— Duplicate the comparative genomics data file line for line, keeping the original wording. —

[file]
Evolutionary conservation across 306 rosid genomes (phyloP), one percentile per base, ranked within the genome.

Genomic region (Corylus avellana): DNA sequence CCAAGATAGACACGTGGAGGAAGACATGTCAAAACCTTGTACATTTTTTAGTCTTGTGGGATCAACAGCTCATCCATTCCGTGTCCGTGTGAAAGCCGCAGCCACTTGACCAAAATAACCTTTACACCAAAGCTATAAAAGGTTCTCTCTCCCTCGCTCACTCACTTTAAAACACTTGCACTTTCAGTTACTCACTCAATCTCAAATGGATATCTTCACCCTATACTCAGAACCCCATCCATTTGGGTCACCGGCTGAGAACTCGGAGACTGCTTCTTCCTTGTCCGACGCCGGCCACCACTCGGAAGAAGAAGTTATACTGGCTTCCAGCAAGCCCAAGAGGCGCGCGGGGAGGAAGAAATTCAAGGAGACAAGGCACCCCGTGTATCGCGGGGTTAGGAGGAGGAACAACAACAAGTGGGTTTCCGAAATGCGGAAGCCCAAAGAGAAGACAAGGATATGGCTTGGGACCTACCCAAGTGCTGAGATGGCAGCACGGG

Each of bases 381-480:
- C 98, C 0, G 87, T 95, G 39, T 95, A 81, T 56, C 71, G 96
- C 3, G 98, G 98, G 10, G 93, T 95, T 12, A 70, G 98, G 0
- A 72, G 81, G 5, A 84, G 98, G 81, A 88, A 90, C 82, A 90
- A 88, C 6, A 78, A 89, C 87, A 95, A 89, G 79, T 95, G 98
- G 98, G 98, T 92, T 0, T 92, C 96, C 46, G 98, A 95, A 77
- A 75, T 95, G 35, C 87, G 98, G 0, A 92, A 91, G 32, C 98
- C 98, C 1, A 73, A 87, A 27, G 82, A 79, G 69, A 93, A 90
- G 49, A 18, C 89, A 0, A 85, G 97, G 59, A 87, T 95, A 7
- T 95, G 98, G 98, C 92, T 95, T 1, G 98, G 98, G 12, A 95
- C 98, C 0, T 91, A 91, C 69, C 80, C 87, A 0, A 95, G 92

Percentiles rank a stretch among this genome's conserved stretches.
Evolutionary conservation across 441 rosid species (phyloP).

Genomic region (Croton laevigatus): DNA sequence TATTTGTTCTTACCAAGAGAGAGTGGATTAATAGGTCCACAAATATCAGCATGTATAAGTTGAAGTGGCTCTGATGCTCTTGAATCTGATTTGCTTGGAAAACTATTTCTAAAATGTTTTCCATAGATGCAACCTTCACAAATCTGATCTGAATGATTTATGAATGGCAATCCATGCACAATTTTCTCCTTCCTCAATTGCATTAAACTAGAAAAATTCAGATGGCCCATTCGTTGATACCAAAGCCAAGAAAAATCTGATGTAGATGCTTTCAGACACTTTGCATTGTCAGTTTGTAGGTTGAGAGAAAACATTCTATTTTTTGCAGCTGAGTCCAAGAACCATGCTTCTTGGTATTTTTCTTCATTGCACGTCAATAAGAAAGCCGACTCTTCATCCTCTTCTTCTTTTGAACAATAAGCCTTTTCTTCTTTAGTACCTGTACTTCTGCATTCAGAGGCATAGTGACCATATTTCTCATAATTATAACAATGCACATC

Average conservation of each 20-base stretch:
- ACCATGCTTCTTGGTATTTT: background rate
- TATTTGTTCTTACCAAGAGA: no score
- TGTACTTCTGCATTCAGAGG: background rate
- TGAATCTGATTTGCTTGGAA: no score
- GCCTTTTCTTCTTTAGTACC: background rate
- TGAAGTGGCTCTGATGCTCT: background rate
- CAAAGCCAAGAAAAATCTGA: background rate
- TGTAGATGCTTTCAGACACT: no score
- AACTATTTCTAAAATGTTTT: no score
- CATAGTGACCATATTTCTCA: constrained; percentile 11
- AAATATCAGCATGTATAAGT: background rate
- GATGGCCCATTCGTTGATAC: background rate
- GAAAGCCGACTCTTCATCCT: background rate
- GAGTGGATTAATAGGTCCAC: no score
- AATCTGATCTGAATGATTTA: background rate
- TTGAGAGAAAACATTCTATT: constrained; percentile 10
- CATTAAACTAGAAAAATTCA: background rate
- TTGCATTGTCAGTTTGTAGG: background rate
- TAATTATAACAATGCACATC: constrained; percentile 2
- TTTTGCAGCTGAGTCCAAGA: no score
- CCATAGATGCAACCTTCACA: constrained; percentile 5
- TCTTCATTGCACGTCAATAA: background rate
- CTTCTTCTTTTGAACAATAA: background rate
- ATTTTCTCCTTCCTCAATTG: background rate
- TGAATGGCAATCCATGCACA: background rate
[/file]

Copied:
Evolutionary conservation across 306 rosid genomes (phyloP), one percentile per base, ranked within the genome.

Genomic region (Corylus avellana): DNA sequence CCAAGATAGACACGTGGAGGAAGACATGTCAAAACCTTGTACATTTTTTAGTCTTGTGGGATCAACAGCTCATCCATTCCGTGTCCGTGTGAAAGCCGCAGCCACTTGACCAAAATAACCTTTACACCAAAGCTATAAAAGGTTCTCTCTCCCTCGCTCACTCACTTTAAAACACTTGCACTTTCAGTTACTCACTCAATCTCAAATGGATATCTTCACCCTATACTCAGAACCCCATCCATTTGGGTCACCGGCTGAGAACTCGGAGACTGCTTCTTCCTTGTCCGACGCCGGCCACCACTCGGAAGAAGAAGTTATACTGGCTTCCAGCAAGCCCAAGAGGCGCGCGGGGAGGAAGAAATTCAAGGAGACAAGGCACCCCGTGTATCGCGGGGTTAGGAGGAGGAACAACAACAAGTGGGTTTCCGAAATGCGGAAGCCCAAAGAGAAGACAAGGATATGGCTTGGGACCTACCCAAGTGCTGAGATGGCAGCACGGG

Each of bases 381-480:
- C 98, C 0, G 87, T 95, G 39, T 95, A 81, T 56, C 71, G 96
- C 3, G 98, G 98, G 10, G 93, T 95, T 12, A 70, G 98, G 0
- A 72, G 81, G 5, A 84, G 98, G 81, A 88, A 90, C 82, A 90
- A 88, C 6, A 78, A 89, C 87, A 95, A 89, G 79, T 95, G 98
- G 98, G 98, T 92, T 0, T 92, C 96, C 46, G 98, A 95, A 77
- A 75, T 95, G 35, C 87, G 98, G 0, A 92, A 91, G 32, C 98
- C 98, C 1, A 73, A 87, A 27, G 82, A 79, G 69, A 93, A 90
- G 49, A 18, C 89, A 0, A 85, G 97, G 59, A 87, T 95, A 7
- T 95, G 98, G 98, C 92, T 95, T 1, G 98, G 98, G 12, A 95
- C 98, C 0, T 91, A 91, C 69, C 80, C 87, A 0, A 95, G 92

Percentiles rank a stretch among this genome's conserved stretches.
Evolutionary conservation across 441 rosid species (phyloP).

Genomic region (Croton laevigatus): DNA sequence TATTTGTTCTTACCAAGAGAGAGTGGATTAATAGGTCCACAAATATCAGCATGTATAAGTTGAAGTGGCTCTGATGCTCTTGAATCTGATTTGCTTGGAAAACTATTTCTAAAATGTTTTCCATAGATGCAACCTTCACAAATCTGATCTGAATGATTTATGAATGGCAATCCATGCACAATTTTCTCCTTCCTCAATTGCATTAAACTAGAAAAATTCAGATGGCCCATTCGTTGATACCAAAGCCAAGAAAAATCTGATGTAGATGCTTTCAGACACTTTGCATTGTCAGTTTGTAGGTTGAGAGAAAACATTCTATTTTTTGCAGCTGAGTCCAAGAACCATGCTTCTTGGTATTTTTCTTCATTGCACGTCAATAAGAAAGCCGACTCTTCATCCTCTTCTTCTTTTGAACAATAAGCCTTTTCTTCTTTAGTACCTGTACTTCTGCATTCAGAGGCATAGTGACCATATTTCTCATAATTATAACAATGCACATC

Average conservation of each 20-base stretch:
- ACCATGCTTCTTGGTATTTT: background rate
- TATTTGTTCTTACCAAGAGA: no score
- TGTACTTCTGCATTCAGAGG: background rate
- TGAATCTGATTTGCTTGGAA: no score
- GCCTTTTCTTCTTTAGTACC: background rate
- TGAAGTGGCTCTGATGCTCT: background rate
- CAAAGCCAAGAAAAATCTGA: background rate
- TGTAGATGCTTTCAGACACT: no score
- AACTATTTCTAAAATGTTTT: no score
- CATAGTGACCATATTTCTCA: constrained; percentile 11
- AAATATCAGCATGTATAAGT: background rate
- GATGGCCCATTCGTTGATAC: background rate
- GAAAGCCGACTCTTCATCCT: background rate
- GAGTGGATTAATAGGTCCAC: no score
- AATCTGATCTGAATGATTTA: background rate
- TTGAGAGAAAACATTCTATT: constrained; percentile 10
- CATTAAACTAGAAAAATTCA: background rate
- TTGCATTGTCAGTTTGTAGG: background rate
- TAATTATAACAATGCACATC: constrained; percentile 2
- TTTTGCAGCTGAGTCCAAGA: no score
- CCATAGATGCAACCTTCACA: constrained; percentile 5
- TCTTCATTGCACGTCAATAA: background rate
- CTTCTTCTTTTGAACAATAA: background rate
- ATTTTCTCCTTCCTCAATTG: background rate
- TGAATGGCAATCCATGCACA: background rate